and CPI Index

* * *

* SAFE DISTANCE: The bed in a burn test commissioned by The Providence Journal was fully engulfed in just three minutes.


* IN SECONDS: Lab technician Jerry MacPherson quickly pulls the gas ignition flame away from the burning bed.


* SETTING UP: Before the test burn at the Pacific Fire Laboratory, in Kelso, Wash., July 30, 2003, each item of bedding is carefully weighed.


* FATAL FIRE: Superheated air, smoke and poison gas killed a young woman in this house in Narragansett on July 17, 2002.


FATAL FOAM: PART FOUR - Serta takes lead with production of safer mattresses
Publication Date: October 1, 2003  Page: A-15  Section: News  Edition: All 

SERTA, INC., the nation's second-largest mattress manufacturer, is breaking ranks with most of the industry and unveiling new lines of flame-resistant mattresses.

Beginning with its most expensive product lines and working down, Serta expects all of its new mattresses to be flame-resistant by early next year.

While a few small manufacturers, such as Carolina Mattress Guild, in North Carolina, have been making flame-resistant mattresses, leaders of the country's four largest mattress companies have repeatedly voiced support for improved mattress safety, but then raised questions about costs, regulatory details and deadlines, and the role of bedding in mattress fires.

Just this past summer, Serta President Ed Lilly was quoted as saying he supported revisions in proposed mattress-flammability regulations in California that were less stringent than earlier proposals and extended the deadline for compliance for another year.

A few weeks later, Serta ran advertisements in trade publications stating that because there are 20,000 bedroom fires every year and a death in a bedroom fire every day in the United States, it planned to act sooner rather than later.

"We can begin saving lives now with safer products," said Lilly in a story in Furniture Today. "If you consider that someone in the United States dies in a bedroom fire every day, many of whom are children, we should not wait to offer safer mattresses until regulations are mandatory.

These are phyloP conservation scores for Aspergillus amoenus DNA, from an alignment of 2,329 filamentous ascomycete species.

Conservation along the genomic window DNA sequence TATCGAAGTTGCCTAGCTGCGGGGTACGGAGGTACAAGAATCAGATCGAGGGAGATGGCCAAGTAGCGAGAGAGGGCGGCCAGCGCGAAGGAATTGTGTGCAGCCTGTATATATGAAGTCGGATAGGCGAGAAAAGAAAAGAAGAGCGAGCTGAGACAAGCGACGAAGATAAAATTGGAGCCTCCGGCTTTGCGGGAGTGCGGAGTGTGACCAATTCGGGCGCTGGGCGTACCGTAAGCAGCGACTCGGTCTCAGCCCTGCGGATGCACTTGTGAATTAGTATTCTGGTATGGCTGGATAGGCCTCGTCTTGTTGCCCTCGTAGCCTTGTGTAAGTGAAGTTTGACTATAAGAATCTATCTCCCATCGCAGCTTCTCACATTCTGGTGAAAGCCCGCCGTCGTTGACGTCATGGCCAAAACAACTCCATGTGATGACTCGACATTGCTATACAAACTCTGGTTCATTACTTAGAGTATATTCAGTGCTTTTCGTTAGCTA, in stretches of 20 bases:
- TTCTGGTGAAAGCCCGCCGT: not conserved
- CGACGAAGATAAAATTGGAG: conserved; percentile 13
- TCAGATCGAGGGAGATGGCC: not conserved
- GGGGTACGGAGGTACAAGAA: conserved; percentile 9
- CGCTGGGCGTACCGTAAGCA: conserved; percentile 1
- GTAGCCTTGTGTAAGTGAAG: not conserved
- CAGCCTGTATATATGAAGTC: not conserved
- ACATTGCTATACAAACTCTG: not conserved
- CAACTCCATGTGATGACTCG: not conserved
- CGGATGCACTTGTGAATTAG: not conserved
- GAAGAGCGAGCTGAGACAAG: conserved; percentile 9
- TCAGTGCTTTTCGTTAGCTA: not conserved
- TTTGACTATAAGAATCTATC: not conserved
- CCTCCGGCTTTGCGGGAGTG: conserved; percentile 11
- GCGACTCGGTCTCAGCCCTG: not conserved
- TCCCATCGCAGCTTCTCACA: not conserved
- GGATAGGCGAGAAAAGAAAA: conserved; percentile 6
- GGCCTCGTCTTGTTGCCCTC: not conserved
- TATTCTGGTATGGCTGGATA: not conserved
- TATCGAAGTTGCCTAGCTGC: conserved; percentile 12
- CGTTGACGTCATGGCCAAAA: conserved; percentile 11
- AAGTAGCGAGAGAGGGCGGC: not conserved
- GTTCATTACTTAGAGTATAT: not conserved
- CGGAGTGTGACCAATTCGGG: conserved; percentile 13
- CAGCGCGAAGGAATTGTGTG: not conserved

"We believe we have a responsibility to produce safer mattresses as soon as possible," added Lilly. "In terms of safety, the issue of open-flame-resistant mattresses is equally as important to our industry as airbags were to automobiles 10 years ago."

Kally Reynolds, director of marketing at Serta, said that when Lilly welcomed the postponement of the California rules, he was saying the industry as a whole could use the extra time. But Serta was always working toward developing flame-resistant mattresses.

"We're moving ahead now because we think we've found a solution that works and can save lives," she said.

Outside of trade publications, Serta's announcement that it will begin to make safer mattresses has gone unnoticed.

In trade publications, other mattress makers have said they are not planning to follow Serta's actions now. Simmons Co., Sealy Corp. and Spring Air Co. officials all were quoted as saying they are planning to comply with the proposed January 2005 deadline mandating flame-resistant mattresses in California.

Only Sealy responded to the Journal's request for comment. A spokesman said the company is building a major flammability testing facility at its corporate headquarters and plans to have flame-resistant products "long before any deadline."

David Perry, executive editor of Furniture Today, the leading industry trade newspaper, called Serta's decision "bold, courageous action."

"We applaud Serta's move," Perry wrote. "This is how market leaders act. Serta has made a powerful - and wise - leadership statement with its actions."

The decision was also hailed by Whitney A. Davis, the California lawyer who represents burn victims and who organized an advocacy group called the Children's Coalition for Fire Safe Mattresses.